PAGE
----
“I’m Audie Shepherd,” the girl said. “I’m being threatened by outlaws.”
“The Wilson Gang is after me. See, my pa used to be in the Wilson Gang. But on the very day the Gang was going to rob a big bank in Tucson, Pa split off from the group. He didn’t want to be an outlaw anymore. Anyway, the Wilson Gang got to that bank and found somebody had robbed it already—cleaned it right out. They figured Pa did it. But he didn’t! He came home and packed up all our stuff, and we rode out for Nevada. Pa figured the Wilson Gang would be looking for him. Well, Pa died three years ago. Yesterday a man followed me home from the saloon and asked me where the money was hidden. I told him I didn’t have any money. He said the Wilson Gang knew I had it, and I’d better tell him where it was. I kept on telling him my pa didn’t steal that money, and he got real scary. He said Larry Wilson was coming to town, and he’d get the truth out of me. So, I’ve got to get out of town!” Audie twisted the fringe of her shawl around her fingers.
Adam thought for a minute. “Have you told the sheriff?”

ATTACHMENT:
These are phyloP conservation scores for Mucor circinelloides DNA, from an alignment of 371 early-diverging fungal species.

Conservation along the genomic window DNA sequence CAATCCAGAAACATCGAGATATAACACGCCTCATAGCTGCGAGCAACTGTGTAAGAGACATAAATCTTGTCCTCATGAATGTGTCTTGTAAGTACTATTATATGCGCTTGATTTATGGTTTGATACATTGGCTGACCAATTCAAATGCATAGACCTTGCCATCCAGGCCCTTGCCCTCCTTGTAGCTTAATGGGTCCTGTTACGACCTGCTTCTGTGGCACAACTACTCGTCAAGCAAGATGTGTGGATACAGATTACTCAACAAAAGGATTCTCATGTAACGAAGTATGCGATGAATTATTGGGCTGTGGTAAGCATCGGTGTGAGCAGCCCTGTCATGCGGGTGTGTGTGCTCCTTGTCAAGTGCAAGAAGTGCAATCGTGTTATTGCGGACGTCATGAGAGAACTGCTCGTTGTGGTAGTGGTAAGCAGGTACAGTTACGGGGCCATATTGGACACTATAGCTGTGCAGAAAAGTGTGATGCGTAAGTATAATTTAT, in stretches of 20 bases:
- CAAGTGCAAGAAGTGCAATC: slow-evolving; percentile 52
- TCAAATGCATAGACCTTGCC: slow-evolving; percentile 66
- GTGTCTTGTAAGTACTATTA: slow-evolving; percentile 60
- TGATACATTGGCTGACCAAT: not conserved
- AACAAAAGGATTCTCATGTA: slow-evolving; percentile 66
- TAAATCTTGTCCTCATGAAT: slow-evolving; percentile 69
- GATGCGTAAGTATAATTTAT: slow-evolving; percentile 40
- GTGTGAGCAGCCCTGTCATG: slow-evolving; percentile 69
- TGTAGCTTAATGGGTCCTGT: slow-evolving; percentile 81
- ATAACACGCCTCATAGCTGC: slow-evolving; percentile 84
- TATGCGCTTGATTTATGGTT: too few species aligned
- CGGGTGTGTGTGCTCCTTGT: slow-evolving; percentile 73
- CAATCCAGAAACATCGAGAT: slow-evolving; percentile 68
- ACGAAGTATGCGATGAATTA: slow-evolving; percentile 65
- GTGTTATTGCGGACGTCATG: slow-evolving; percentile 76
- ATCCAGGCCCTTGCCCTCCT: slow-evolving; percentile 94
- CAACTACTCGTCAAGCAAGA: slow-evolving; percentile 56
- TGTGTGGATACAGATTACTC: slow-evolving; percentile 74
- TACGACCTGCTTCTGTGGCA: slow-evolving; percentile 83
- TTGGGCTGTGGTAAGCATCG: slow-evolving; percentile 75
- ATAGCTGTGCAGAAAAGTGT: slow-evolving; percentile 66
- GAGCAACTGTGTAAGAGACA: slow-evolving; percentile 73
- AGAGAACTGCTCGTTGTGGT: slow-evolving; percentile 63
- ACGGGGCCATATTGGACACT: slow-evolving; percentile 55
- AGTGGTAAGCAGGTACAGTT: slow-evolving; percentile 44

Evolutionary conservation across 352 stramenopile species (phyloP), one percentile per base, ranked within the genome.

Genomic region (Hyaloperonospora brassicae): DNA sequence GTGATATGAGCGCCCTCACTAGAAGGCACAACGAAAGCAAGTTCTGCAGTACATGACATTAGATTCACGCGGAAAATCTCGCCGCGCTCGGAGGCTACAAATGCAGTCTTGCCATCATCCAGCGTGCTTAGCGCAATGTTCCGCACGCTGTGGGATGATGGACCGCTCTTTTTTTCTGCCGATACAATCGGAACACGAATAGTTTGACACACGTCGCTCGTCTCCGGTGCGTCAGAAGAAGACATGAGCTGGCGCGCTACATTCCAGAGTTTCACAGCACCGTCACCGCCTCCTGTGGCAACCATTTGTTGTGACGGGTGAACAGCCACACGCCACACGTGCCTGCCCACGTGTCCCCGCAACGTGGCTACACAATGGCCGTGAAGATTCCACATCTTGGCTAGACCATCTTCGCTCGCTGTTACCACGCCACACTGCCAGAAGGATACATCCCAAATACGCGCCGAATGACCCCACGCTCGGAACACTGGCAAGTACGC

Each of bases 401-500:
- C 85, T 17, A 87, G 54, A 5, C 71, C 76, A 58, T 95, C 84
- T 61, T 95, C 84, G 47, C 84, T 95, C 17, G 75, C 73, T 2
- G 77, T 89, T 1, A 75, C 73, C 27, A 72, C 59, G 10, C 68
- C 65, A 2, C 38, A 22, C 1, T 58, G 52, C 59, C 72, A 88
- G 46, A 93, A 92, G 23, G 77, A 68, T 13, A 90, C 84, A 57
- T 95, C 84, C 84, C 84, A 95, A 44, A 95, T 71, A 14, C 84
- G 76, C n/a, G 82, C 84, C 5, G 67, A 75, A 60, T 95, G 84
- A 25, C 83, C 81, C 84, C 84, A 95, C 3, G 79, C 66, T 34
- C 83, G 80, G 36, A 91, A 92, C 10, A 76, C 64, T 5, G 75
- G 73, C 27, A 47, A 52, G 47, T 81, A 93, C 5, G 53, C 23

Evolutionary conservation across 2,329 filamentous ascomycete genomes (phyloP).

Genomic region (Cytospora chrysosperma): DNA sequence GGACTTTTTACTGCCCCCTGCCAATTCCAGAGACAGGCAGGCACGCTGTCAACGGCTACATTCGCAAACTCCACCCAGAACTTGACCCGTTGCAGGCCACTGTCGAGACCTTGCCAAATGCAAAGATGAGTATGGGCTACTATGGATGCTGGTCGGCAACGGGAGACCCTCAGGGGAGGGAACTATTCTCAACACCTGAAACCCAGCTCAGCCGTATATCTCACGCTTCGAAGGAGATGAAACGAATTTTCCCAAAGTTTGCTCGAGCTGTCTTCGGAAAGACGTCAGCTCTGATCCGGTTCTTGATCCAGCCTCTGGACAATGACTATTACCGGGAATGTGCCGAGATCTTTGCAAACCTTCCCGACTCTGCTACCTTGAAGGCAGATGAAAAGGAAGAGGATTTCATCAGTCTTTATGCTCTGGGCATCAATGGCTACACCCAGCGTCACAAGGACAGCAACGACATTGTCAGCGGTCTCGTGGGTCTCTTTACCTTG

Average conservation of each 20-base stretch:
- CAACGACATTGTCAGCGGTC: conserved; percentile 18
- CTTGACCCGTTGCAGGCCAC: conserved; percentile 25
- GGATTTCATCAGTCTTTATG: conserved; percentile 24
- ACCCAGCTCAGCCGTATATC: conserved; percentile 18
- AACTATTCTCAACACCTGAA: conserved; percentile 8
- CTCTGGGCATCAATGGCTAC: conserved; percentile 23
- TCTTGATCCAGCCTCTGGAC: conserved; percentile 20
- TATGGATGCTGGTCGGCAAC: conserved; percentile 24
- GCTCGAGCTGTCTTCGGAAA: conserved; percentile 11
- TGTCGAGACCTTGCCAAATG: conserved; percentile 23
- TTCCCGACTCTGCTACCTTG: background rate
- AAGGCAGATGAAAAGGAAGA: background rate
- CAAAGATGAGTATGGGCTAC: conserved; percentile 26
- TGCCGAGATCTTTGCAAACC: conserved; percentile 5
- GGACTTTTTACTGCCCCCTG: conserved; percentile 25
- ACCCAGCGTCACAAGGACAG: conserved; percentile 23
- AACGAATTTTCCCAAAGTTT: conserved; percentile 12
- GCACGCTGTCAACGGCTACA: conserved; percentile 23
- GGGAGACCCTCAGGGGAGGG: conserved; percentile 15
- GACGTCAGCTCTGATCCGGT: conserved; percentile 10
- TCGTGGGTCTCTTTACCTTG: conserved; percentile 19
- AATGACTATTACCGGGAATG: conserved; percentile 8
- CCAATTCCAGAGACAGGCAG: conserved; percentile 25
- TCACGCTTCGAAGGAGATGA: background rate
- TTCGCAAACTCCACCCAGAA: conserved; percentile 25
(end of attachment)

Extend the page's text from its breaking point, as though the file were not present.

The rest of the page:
“It won’t do any good! Have you seen the sheriff? He’s lazier than a cat sleeping in the sun! And nobody in town knows what Larry Wilson looks like, anyhow!”
“So where do you want to go? And how are you going to avoid the Wilson Gang? The first thing they’ll expect you to do is leave town.”
“I know, but what can I do? If I stay here I’m a sitting duck! I’ve got to go somewhere!”
“You don’t have any friends here to keep you safe?”
Audie shook her head. “The only friend I’ve got is a little old lady named Mrs. Reed. She can’t keep me safe!”
“So where do I come into all this?”
Audie’s words came out in a rush. “You don’t live here. You must be leaving town. Will you take me with you?”
Adam raised an eyebrow. “I’m taking the afternoon stage to Virginia City,” he said. “I don’t suppose there’s any way I could stop you from getting on that stage too. But you could have done that without my help.”
“No, you don’t understand! I couldn’t go by myself because I wouldn’t have anybody to keep me safe from the Wilson Gang. I need you to protect me in case they attack the stagecoach!”